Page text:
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Algerian protesters demand Thursday's election be cancelled

While the military, the dominant force in the pouvoir - 'the power' - has cast the election as the only way to end the stalemate on the streets, the protesters reject it as a sham designed to maintain the status quo.

Algerian protesters shout slogans during an anti-government demonstration in the capital Algiers on December 10, 2019, ahead of the presidential vote scheduled for 12 December. Picture: AFP

ALGIERS - A big crowd of protesters marched through central Algiers on Wednesday to demand Thursday’s presidential election be cancelled, chanting that they would not vote in a poll they regard as a charade.

They chanted “No election tomorrow” and held up banners reading “You have destroyed the country” as riot police stood blocking roads and a helicopter circled overhead. In one place, a column of police barged through the crowd.

The election is shaping up to be a pivotal moment in the months-long struggle between the shadowy network of military, security and political leaders known as the “pouvoir”, who have ruled for decades, and a leaderless street protest movement.

While the military, the dominant force in the pouvoir - “the power” - has cast the election as the only way to end the stalemate on the streets, the protesters reject it as a sham designed to maintain the status quo.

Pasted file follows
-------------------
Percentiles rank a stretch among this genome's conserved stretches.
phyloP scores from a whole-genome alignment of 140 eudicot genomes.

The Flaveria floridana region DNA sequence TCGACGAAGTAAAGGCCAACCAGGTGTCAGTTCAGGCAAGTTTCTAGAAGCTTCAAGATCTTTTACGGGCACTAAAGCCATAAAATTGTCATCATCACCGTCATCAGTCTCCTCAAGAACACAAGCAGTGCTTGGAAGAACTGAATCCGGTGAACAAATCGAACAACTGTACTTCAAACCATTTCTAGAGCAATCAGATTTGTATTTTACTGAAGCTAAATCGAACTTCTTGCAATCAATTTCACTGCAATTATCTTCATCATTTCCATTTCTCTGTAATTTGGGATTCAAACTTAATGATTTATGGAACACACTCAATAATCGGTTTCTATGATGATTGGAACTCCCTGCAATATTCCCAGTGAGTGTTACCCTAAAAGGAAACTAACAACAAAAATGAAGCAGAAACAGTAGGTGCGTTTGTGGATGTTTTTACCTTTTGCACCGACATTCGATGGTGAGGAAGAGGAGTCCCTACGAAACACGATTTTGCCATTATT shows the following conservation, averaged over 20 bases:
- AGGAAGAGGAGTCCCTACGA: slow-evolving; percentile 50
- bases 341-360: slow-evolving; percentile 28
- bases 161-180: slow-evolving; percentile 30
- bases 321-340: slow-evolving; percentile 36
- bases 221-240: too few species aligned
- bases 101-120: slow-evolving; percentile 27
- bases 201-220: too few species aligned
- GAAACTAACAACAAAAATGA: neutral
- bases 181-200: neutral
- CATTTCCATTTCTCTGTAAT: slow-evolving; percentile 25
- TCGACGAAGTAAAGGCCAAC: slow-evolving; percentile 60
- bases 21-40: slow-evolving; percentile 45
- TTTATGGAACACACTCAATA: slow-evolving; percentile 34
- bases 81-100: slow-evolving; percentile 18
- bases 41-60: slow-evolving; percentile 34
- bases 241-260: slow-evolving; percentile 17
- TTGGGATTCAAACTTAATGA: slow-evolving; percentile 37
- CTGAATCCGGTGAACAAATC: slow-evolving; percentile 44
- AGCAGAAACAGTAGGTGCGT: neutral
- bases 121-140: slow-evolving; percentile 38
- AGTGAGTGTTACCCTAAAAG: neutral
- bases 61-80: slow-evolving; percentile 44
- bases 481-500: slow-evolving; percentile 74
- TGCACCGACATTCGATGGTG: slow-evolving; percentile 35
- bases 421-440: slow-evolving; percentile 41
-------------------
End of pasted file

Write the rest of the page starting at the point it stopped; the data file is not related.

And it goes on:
They say no election can be free or fair while the old guard of rulers remain in power and the military stays involved in politics. No foreign observers are in Algeria to monitor the vote.

Whoever is elected after Thursday’s first round and a potential run-off later this month will face a series of hard decisions, with declining energy revenue leading to a planned 9% cut in public spending next year.

DEADLOCK
The deadlock between the enormous protest movement and a state increasingly dominated by the military has put at stake the political future of Africa’s largest country, a nation of 40 million people and a major gas supplier to Europe.

All five of the state-approved candidates running on Thursday are former senior officials linked to the former president Abdelaziz Bouteflika whom the army forced aside in April in response to the protests.

“Algerians want radical change. They are fed up,” said student Ahmed Kamili, 25, wrapped in the national flag.

In the Kabylie region, the fiercest arena of the 1990s civil war between the state and Islamist insurgents, almost all businesses and government offices are closed in a general strike in support of the protesters and against the election.

“The baker and pharmacy are the only open shops in the village,” said Mezouane Azouz, a resident of Haizer in the Kabylie region.

Army chief Lieutenant General Ahmed Gaed Salah, who has emerged as Algeria’s most powerful political player since Bouteflika was ousted, has pushed for Thursday’s vote as the only way to resolve the political crisis.

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